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Cary Fukunaga reveals why he abandoned Stephen King's IT

As many of you might know, before director Andres Muschiettit took the helm of the recent hit adaptation of STEPHEN KING'S IT, another director was in place, the casting was announced, and production was all set to go. That director was Cary Fukunaga (TRUE DETECTIVE Season 1) and, obviously, that version of the film fell to pieces. 

Since the movie dissolved under Fukunaga's fingertips, the writer-director has since been (mostly) mum about why he left the project in specific terms. Fukunaga did spill the beans to Variety back in 2015 though saying: 

I was trying to make an unconventional horror film. It didn’t fit into the algorithm of what they knew they could spend and make money back on based on not offending their standard genre audience. Our budget was perfectly fine. We were always hovering at the $32 million mark, which was their budget. It was the creative that we were really battling. It was two movies. They didn’t care about that. In the first movie, what I was trying to do was an elevated horror film with actual characters. They didn’t want any characters. They wanted archetypes and scares. I wrote the script. They wanted me to make a much more inoffensive, conventional script. But I don’t think you can do proper Stephen King and make it inoffensive.

The main difference was making Pennywise more than just the clown. After 30 years of villains that could read the emotional minds of characters and scare them, trying to find really sadistic and intelligent ways he scares children, and also the children had real lives prior to being scared. And all that character work takes time. It’s a slow build, but it’s worth it, especially by the second film. But definitely even in the first film, it pays off.

It was being rejected. Every little thing was being rejected and asked for changes. Our conversations weren’t dramatic. It was just quietly acrimonious. We didn’t want to make the same movie. We’d already spent millions on pre-production. I certainly did not want to make a movie where I was being micro-managed all the way through production, so I couldn’t be free to actually make something good for them. I never desire to screw something up. I desire to make something as good as possible.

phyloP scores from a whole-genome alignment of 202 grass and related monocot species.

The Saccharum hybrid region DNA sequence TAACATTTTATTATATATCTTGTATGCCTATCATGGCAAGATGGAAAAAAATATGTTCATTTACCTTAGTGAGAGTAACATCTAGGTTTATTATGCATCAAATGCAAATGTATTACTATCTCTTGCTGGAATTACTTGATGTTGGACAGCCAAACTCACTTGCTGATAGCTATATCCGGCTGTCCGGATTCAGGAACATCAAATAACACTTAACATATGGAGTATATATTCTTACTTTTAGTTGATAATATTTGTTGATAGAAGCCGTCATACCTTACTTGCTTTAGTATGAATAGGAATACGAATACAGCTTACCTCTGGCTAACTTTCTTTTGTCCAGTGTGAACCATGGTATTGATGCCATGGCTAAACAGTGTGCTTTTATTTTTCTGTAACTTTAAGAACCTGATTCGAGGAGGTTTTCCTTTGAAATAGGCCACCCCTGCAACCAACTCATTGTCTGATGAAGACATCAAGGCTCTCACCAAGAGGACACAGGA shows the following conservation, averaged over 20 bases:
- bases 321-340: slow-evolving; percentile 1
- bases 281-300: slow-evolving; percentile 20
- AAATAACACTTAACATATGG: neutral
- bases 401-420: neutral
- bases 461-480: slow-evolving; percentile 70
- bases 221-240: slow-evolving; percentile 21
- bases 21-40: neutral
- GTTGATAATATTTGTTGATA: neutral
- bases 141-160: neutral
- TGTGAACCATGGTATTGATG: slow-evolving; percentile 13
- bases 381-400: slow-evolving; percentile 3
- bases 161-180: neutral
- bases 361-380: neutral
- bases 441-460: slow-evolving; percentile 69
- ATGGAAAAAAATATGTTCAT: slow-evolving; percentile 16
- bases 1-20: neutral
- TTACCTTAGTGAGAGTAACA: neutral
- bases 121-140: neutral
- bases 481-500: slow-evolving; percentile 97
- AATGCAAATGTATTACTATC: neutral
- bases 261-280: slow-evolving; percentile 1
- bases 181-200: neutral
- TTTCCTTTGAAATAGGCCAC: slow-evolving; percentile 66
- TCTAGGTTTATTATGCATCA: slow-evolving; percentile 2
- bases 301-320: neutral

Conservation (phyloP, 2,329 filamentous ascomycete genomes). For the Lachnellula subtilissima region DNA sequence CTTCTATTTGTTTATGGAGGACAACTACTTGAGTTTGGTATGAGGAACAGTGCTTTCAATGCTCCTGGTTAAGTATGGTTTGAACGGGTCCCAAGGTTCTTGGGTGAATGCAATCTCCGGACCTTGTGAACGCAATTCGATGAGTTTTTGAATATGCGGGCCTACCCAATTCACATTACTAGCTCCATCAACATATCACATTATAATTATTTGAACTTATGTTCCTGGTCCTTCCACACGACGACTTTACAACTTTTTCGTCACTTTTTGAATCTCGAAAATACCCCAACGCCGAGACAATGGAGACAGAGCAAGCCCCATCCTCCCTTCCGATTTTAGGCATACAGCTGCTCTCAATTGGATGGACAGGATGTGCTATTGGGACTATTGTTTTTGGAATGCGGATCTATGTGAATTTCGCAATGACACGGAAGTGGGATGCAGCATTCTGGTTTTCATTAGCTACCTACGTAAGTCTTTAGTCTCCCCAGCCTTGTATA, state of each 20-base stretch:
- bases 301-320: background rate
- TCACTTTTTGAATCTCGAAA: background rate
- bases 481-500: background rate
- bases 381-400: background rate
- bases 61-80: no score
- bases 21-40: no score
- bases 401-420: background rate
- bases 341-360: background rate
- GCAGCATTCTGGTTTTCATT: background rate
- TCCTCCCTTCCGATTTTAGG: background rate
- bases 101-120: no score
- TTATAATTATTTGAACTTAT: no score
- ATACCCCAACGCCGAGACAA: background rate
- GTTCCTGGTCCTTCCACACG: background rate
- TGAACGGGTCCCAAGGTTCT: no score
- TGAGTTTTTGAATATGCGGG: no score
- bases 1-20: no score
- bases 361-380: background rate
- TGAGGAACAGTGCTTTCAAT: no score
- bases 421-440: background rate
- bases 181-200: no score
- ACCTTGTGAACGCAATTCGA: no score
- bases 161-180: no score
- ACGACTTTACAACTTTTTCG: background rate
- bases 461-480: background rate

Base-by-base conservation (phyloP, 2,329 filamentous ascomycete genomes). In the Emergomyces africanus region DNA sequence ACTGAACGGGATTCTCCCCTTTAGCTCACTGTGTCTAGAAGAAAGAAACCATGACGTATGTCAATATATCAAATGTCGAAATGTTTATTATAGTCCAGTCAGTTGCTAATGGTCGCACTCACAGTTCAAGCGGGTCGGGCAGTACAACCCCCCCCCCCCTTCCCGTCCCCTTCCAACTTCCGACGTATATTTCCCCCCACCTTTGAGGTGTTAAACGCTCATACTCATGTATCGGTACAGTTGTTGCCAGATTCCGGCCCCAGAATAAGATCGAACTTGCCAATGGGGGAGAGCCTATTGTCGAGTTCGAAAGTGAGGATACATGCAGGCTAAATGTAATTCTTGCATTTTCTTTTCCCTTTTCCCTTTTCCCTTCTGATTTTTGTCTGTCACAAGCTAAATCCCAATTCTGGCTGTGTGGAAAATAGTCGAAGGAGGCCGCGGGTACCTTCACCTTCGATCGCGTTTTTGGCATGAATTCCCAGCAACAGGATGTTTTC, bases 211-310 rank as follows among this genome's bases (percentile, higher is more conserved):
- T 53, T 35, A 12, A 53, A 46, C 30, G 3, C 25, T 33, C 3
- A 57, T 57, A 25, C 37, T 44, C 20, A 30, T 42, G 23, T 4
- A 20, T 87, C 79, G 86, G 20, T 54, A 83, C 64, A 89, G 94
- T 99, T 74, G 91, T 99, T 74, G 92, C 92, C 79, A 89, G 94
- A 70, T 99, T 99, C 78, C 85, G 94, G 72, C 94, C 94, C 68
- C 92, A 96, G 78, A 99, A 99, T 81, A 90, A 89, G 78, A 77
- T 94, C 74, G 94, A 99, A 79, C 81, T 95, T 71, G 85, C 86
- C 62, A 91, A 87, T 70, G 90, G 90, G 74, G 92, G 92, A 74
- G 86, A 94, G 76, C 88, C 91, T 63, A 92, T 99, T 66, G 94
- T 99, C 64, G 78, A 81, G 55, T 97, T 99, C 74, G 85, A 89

We invested years and so much anecdotal storytelling in it. Chase and I both put our childhood in that story. So our biggest fear was they were going to take our script and bastardize it. So I’m actually thankful that they are going to rewrite the script. I wouldn’t want them to stealing our childhood memories and using that. I mean, I’m not sure if the fans would have liked what I would had done. I was honoring King’s spirit of it, but I needed to update it. King saw an earlier draft and liked it.

And if all those tasty bits weren't enough for you, today we have word via GQ that Fukunaga is out and about talking about the infamous split again, this time telling the site:

...[The studio] thought they couldn't control me. I would have been a total collaborator. That was the kind of ridiculous part. It was just more a perception. I have never seen a note and been like, Fuck you guys. No way. It's always been a conversation. I don't think I've ever been able to make something uncompromising. Like, someone commented on Beasts, 'Oh, how did it feel to make a movie that's uncompromising?' Like, uncompromising? I had to rewrite my entire third act ’cause we didn't have the money to finish the film. We compromise all over the place.

I've read Fukunaga's script for IT (which he co-wrote with Chase Palmer), and as much as I love the man as a director, I'm not sad that the powers that be over at Warner Bros. decided it was best to let his version fall to the wayside. It was a scary script, to be sure, but it changed too much of the source material for my liking. "Unconventional" or not.

What do you think of Fukunaga's comments? Let us know below! 

Extra Tidbit: Have you read Fukunaga's version of IT?
Source: VarietyGQ

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